Fermi Power Plant, Unit 2, was operating at about 20 percent power at the beginning of the inspection period. The licensee had performed a reactor startup from the Cycle 16 refueling outage on March 27, 2014, and was troubleshooting a problem affecting the main generator voltage regulator. The unit was operated at or near full power during the inspection period with the following exceptions:

• On April 5, the licensee synchronized the unit to the electrical grid, completing a 54-day refueling outage. On April 6, when the unit reached 90 percent power, an oil leak was identified on one of the two main power transformers. The licensee reduced power to about 80 percent pending evaluation of the transformer oil leak. The unit was subsequently operated at about 83 percent until April 15 when the licensee began a power reduction for a planned maintenance outage.

Utilities Quietly Pursue New Nuclear Plants

by Bob Meyer

Ever so slowly, plants are moving ahead. For instance, Duke Power is continuing correspondce and work on William States Lee III Nuclear Station. A July 24, 2914 letter to the NRC discussed additional licensing information for the station.

Expect to hear more on small modular reactors. No emergency planning if the reactor is under a specific MWt power rating. You may see TVA, PSEG and others being more involved soon.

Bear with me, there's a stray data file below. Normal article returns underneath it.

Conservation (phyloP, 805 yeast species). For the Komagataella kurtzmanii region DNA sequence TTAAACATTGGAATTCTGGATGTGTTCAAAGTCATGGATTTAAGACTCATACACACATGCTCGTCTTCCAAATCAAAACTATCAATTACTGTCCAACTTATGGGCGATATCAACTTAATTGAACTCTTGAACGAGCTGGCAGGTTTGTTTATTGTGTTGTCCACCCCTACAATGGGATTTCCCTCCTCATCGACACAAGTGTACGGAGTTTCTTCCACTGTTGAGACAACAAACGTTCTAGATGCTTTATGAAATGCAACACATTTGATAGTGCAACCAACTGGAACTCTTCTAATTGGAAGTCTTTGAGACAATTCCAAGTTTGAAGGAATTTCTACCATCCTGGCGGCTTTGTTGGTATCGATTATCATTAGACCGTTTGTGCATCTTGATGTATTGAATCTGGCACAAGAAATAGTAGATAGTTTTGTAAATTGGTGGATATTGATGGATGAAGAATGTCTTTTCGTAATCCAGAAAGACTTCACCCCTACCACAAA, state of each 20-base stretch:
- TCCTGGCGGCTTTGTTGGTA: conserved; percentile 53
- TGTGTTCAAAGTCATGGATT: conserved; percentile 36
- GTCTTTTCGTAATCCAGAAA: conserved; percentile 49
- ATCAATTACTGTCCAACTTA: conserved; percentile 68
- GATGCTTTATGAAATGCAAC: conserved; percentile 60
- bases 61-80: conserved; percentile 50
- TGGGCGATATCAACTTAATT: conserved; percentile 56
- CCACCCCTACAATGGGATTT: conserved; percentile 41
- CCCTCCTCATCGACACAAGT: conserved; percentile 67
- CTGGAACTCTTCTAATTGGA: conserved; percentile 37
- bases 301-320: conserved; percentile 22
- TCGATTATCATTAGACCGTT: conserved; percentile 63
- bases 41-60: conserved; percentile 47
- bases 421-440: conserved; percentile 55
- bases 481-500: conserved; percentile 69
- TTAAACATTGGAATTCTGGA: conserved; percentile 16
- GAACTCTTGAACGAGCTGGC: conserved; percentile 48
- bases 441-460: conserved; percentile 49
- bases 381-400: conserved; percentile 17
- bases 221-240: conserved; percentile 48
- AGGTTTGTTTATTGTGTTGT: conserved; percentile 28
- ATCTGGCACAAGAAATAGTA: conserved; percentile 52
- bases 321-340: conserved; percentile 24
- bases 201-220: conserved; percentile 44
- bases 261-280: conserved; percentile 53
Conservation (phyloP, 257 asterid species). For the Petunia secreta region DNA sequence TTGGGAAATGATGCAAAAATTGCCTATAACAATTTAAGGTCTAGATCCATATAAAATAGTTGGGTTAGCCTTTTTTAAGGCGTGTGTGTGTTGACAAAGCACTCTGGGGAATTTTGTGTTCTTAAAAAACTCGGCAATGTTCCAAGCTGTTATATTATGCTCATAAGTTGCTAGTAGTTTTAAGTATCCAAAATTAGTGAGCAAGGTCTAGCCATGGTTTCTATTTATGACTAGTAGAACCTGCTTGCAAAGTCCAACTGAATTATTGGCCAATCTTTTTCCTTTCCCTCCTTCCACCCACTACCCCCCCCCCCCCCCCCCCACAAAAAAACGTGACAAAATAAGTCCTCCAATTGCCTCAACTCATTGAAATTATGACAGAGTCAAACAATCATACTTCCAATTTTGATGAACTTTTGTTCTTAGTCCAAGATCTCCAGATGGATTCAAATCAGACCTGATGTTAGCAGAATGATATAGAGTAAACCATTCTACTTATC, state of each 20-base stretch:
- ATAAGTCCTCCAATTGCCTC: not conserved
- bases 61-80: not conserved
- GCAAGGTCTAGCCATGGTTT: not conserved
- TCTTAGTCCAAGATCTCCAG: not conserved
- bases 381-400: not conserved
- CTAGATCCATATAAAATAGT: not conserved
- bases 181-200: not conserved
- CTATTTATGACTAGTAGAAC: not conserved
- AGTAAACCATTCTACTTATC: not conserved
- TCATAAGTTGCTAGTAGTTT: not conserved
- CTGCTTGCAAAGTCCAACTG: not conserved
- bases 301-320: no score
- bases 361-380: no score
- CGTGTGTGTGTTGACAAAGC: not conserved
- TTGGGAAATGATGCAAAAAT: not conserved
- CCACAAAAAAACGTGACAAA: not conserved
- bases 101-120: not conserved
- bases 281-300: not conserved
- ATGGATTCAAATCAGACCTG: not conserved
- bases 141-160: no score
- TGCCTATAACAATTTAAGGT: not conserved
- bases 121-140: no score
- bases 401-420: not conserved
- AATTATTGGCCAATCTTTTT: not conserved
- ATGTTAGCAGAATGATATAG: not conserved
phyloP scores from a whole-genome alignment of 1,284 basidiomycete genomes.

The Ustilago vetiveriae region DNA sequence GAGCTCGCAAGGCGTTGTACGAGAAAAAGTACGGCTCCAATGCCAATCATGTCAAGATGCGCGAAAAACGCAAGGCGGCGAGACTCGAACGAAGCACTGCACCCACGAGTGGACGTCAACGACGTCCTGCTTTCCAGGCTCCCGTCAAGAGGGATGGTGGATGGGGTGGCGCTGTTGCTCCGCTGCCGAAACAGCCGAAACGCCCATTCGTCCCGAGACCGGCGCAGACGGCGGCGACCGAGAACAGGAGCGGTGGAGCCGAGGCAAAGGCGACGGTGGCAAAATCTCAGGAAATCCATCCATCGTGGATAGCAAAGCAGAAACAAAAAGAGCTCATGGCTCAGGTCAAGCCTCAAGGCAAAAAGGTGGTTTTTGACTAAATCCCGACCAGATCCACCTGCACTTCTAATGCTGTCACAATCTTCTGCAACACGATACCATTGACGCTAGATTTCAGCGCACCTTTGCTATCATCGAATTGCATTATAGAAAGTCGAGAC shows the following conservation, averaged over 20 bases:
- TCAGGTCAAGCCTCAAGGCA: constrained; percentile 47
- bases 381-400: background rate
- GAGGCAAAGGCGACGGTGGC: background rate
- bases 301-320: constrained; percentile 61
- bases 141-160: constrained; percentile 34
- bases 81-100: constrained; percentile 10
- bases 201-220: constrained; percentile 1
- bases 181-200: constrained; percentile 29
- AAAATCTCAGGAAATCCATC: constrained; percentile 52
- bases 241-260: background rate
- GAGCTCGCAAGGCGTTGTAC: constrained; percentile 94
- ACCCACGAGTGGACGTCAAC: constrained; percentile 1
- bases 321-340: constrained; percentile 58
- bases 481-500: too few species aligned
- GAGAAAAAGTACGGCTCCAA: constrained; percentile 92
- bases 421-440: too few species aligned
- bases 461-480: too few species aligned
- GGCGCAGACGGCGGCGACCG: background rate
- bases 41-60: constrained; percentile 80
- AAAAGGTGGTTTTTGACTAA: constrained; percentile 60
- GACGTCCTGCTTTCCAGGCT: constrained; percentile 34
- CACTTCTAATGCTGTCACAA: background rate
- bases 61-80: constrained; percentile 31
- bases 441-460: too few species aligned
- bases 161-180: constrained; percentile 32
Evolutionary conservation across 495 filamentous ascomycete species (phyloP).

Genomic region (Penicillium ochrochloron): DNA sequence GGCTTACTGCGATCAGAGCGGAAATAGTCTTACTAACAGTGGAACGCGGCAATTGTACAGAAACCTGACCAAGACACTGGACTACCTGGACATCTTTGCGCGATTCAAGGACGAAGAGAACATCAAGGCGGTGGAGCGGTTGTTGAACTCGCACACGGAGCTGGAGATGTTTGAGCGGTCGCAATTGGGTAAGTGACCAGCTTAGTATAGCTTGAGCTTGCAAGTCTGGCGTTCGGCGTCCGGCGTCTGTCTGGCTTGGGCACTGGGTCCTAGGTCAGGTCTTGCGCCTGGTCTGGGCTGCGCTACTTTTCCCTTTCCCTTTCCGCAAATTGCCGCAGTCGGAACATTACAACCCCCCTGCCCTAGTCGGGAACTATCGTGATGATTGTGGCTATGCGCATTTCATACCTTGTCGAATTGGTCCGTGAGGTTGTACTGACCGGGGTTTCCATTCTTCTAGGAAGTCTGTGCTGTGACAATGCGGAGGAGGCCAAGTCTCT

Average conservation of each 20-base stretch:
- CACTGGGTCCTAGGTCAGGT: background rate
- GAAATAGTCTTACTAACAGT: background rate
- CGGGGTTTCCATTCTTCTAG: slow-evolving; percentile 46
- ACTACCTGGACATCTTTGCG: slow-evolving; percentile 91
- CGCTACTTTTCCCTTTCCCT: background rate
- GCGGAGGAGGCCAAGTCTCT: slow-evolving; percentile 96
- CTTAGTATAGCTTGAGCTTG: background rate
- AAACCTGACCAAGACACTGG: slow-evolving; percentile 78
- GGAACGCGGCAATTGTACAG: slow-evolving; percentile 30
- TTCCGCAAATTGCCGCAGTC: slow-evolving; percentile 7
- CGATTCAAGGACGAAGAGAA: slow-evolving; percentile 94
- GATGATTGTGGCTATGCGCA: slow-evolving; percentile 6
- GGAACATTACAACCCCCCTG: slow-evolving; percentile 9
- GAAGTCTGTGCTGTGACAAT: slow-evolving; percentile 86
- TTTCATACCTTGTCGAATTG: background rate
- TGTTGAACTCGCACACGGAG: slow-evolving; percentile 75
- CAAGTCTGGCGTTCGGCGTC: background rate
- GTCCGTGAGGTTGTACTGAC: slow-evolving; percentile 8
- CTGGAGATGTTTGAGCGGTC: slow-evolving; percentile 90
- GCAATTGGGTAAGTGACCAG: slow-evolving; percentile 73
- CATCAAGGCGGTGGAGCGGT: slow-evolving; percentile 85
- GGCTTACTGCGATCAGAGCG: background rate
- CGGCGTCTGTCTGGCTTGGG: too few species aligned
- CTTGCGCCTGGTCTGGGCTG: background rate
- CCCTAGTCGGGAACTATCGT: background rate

The following plants are under review status:

Bell Bend Nuclear Power Plant

Calvert Cliffs, Unit 3

Fermi, Unit 3

Levy County, Units 1 and 2

North Anna, Unit 3

South Texas Project, Units 3 and 4


By Bob Meyer

Error reduction tools are essential in nuclear power. They can be costly and errode regulatory margins. Here is an example of an individual NOT implementing error reductions tools and causes a NRC violation.

Summary of Plant Status

R.E. Ginna Nuclear Power Plant, LLC (Ginna) began the inspection period operating at 100 percent power. On April 27, 2014, operators commenced a shutdown for a planned refueling and maintenance outage (1R38). The station reached Mode 6 (refueling) on April 30. Following the completion of refueling and maintenance activities, operators commenced a reactor startup on May 20. Operators returned the unit to approximately 91 percent power on May 24, but rapidly shut down the unit following the discovery of a main generator exciter service water (SW) leak on May 24. Following repairs, operators commenced a reactor startup on May 25 and returned the unit to 100 percent power on May 27. The unit remained at or near 100 percent power for the remainder of the inspection period.